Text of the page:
The National Gallery’s exhibition programme frequently explores different aspects of devotional art. These exhibitions may focus, for example, on a specific type of religious object such as the painted altarpiece or carved cult statue. Some have investigated various features of religious iconography or have focused on subjects, compositions and techniques employed in the spiritual works of a single artist.
As the products of new research the exhibitions and displays seek to promote a greater understanding of how works of art were, and still are, used as models of moral behavior, as celebrations of the deeds of holy figures or as a plea for one’s hopes, both in this life and in the afterlife.
Below are the exhibitions which directly relate to the Art and Religion research theme.
Veronese: Magnificence in Renaissance Venice
Paolo Veronese (1528–1588) was one of the most important painters of the Venetian Renaissance. He was particularly skilled as a painter of large-scale altarpieces but also excelled at creating smaller devotional paintings, as this exhibition amply demonstrates. Several works, such as the arresting ‘Martyrdom of Saint George’ have been generously lent by the churches for which they were painted, allowing them to be seen alongside related paintings and viewed in ideal conditions under natural light, revealing the painter's rich and vibrant colours at their best.
Michael Landy: Saints Alive
The saints are more often associated with traditional sacred art than with contemporary work, but Michael Landy has been inspired, by the lives of these holy figures and by their representation in National Gallery pictures, to create a series of large-scale kinetic sculptures. Landy transforms two-dimensional paintings into three-dimensional sculptures and animates them using scavenged old machinery, cogs and wheels.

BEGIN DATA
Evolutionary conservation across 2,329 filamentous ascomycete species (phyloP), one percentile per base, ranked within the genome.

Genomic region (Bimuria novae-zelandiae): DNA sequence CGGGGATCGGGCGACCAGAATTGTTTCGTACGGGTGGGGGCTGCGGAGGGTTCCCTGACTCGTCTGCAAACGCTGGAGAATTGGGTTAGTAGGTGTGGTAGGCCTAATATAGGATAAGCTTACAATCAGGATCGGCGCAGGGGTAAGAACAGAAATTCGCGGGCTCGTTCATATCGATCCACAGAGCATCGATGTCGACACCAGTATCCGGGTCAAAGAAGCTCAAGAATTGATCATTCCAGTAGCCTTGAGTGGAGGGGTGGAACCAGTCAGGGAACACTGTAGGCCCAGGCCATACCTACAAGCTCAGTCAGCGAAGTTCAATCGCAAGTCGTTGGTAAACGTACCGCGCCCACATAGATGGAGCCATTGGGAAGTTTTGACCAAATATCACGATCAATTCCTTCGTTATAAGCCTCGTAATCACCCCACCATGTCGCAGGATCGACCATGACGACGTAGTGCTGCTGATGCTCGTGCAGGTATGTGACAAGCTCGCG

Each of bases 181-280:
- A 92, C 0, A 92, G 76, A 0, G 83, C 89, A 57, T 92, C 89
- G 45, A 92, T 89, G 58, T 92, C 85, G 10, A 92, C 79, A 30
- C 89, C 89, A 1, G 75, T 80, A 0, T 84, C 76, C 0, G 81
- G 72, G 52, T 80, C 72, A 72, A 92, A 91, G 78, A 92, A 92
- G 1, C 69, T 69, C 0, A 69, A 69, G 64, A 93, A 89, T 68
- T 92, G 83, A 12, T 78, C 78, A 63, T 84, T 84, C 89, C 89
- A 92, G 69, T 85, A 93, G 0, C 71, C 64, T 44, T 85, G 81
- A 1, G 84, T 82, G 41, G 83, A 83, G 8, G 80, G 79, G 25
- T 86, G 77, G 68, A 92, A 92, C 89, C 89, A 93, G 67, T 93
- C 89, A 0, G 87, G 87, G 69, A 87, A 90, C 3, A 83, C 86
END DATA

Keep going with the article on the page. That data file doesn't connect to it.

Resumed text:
Find out more about Michael Landy: Saints Alive
Barocci: Brilliance and Grace
One of the most talented artists of late 16th century Italy, Barocci fused charm and compositional harmony with an unparalleled sensitivity to colour. The exhibition showcases a number of Federico Barocci’s most spectacular altarpieces and devotional paintings alongside their preparatory drawings and oil sketches, revealing the fertility of Barocci’s imagination, the diversity of his working methods and the sheer beauty and grace of his art.
Find out more about Barocci: Brilliance and Grace
Devotion by Design: Italian Altarpieces before 1500
An investigation of the function, original location, and development of altarpieces in Italy during the late Middle Ages and the Early Renaissance, examining both the evolution of the physical structure of altarpieces and their relationship to the monumental architecture that surrounded them. Part of the exhibition was devoted to altarpiece fragments, the reasons why they came to be dismembered and the methods that art historians now use to reassemble them.
Find out more about Devotion by Design: Italian Altarpieces before 1500
The Sacred Made Real: Spanish Painting and Sculpture 1600 - 1700
A reappraisal of the highly naturalistic religious paintings and hyperreal polychrome wooden sculptures created in 17th-century Spain intended to shock the senses and inspire devotion in the beholder.
Art of Light: German Renaissance Stained Glass
This exhibition brought together a group of German 16th-century stained glass panels together with contemporaneous paintings from the National Gallery Collection to demonstrate the close stylistic, compositional and technical associations between the works. Most of the objects exhibited were originally made to adorn churches and the exhibition highlighted the frequency with which stained glass and paintings were designed to form a harmonious ensemble in sacred spaces.
Find out more about Art of Light: German Renaissance Stained Glass
Image above: detail from Sassetta, 'The Funeral of Saint Francis and Verification of the Stigmata', 1437-44